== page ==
- Produce physical and online maps for every stack floor in the Sterling Memorial Library (SML), 15 floors total.
- Provide links from every Yufind record to the correct map in SML or to a general map of separate library locations external to SML.
- Highlight the general area of a call number on each floor map.
- Build an iPad kiosk where a user could enter a call number and find the correct map.
- Develop the framework to accommodate, at least at a high-level, other classification and shelfmark schemes used in the Yale system, including SuDocs, Hicks and accession number-based collection items.
Maps and Supporting Tables
A graduate student in Art History was hired to create maps for every floor in the library. The implementation team worked from maps used by staff which indicated call number ranges in the stacks. Early in the project a decision needed to be made about how precise the maps should be in depicting call number ranges. A very precise approach would have tried to locate the specific shelf holding a book. A very imprecise but simple approach would have shown the floor for the book with no details about call number sections within the floor. A medium approach was chosen for this project, in which fairly large sections within a floor are shown with their call number ranges. The fifteen stack floors in Sterling were produced in Adobe Illustrator, with each stack range included, along with elevators, bathrooms, computers, and exits. Each level has a unique color associated with it, and that color is used on the print map and the directory for that floor. The same maps used online are posted on each floor in at least two areas near main elevators. This provides a consistent experience for the patron as they move from online to orienting themselves in the physical space.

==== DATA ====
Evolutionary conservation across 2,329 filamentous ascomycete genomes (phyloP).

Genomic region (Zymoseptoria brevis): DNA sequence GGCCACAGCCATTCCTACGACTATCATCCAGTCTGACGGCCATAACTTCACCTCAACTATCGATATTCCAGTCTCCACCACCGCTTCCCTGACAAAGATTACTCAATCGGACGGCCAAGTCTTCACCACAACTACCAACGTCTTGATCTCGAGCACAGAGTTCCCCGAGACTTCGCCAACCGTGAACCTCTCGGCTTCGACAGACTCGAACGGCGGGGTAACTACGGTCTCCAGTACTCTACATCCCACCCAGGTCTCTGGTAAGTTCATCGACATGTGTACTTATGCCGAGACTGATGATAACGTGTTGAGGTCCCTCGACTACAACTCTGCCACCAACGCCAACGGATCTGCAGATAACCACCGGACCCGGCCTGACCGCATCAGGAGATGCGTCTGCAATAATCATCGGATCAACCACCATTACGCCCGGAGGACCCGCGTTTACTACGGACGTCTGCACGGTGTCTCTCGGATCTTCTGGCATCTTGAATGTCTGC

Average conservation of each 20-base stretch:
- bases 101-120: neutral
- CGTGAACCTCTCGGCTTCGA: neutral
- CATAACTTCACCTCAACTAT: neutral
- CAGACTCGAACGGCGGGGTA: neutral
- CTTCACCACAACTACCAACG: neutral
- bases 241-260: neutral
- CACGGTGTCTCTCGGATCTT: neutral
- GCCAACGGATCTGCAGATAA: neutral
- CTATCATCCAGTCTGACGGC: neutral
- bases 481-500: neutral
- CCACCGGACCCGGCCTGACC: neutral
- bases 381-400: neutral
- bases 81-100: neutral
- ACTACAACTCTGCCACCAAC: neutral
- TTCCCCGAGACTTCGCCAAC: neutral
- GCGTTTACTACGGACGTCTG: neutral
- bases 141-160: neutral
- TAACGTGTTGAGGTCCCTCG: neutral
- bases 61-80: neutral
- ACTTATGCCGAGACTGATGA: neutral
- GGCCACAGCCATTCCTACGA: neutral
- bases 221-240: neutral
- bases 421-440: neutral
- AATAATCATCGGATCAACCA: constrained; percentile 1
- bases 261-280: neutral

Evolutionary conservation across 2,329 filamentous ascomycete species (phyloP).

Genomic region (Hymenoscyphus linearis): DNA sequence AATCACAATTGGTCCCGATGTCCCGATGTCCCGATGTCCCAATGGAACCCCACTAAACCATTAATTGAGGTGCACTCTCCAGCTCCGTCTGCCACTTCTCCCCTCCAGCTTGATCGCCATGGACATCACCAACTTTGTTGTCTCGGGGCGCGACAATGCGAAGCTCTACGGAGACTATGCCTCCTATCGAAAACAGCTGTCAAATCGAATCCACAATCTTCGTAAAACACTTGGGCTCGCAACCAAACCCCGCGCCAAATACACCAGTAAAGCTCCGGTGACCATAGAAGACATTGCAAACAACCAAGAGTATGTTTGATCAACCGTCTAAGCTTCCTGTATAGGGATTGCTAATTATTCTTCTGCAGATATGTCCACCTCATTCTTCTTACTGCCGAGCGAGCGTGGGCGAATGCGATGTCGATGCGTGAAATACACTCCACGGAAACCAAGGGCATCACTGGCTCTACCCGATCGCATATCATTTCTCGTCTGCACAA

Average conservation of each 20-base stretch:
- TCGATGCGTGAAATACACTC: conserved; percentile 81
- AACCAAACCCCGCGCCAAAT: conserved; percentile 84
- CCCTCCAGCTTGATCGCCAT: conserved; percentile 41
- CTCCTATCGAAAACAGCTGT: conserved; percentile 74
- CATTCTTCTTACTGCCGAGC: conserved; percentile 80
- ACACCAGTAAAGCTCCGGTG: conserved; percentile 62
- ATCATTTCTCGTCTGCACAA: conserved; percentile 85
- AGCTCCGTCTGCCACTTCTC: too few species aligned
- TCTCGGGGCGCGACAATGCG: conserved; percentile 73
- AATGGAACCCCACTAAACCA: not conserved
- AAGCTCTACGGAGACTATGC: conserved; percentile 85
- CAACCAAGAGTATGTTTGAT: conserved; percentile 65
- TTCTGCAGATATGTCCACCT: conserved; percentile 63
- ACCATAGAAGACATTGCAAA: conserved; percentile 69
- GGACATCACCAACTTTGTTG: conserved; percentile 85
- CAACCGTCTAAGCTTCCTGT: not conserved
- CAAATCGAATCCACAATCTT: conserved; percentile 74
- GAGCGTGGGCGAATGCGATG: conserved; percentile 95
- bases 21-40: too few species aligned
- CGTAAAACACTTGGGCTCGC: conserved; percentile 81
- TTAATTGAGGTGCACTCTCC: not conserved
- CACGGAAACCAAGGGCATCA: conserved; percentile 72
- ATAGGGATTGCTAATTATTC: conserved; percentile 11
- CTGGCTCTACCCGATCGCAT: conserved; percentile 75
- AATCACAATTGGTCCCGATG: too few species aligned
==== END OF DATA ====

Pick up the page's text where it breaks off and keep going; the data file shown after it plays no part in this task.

In practice only information found before the period or decimal point in call numbers were used in creating the maps and linking algorithm. In some cases only the first letter was used along with information about whether a book is oversize or not (indicated by a plus sign). In the case of the floor 5M (Figure 1), only the first letter is used because relatively small numbers of books are found in these ranges, so a single range may have material for BA, BC, BD and so on. When the letter part changed so frequently there seemed little point in trying to show these changes on a map, and the relative locations would frequently change due to changes in the collection. Thus not much information is used beyond that the floor is 5M and the location of “A” call numbers versus “B” call numbers.
Maps for other floors contain more detailed information and use more than the first letter of call numbers. A more typical map is shown in Figure 2. This map provides more information within the P class, using the second letter following the first P. By using large chunks of areas the maps do no not need to be updated frequently when small shifts occur among the shelves (as material is added or moved). The “chunking” approach aims to get the patron close enough to use the call number guides found on the end of every range of shelves.
SQL tables contain information for each map necessary for the correct functioning of the online application. In the StackMap table every call number box is assigned an arbitrary identifying number and the file name and location for the corresponding floor map image. For example in the map in Figure 2, there are seven boxes, and the PT-PZ box might be internally labeled number 2. That box 2 is then linked to all the call number ranges in it, from the “smallest” call number to the largest thusly: PT0000 to PT99999, PU0000 to PU99999, PV0000 to PV0000, PW0000 to PW9999, PX0000 to PX9999, PY0000 to PY9999 and PZ0000 to PZ9999, even though there may not be any books currently in some of these ranges, every eventual possibility is covered. Numbers and letters after the decimal are ignored.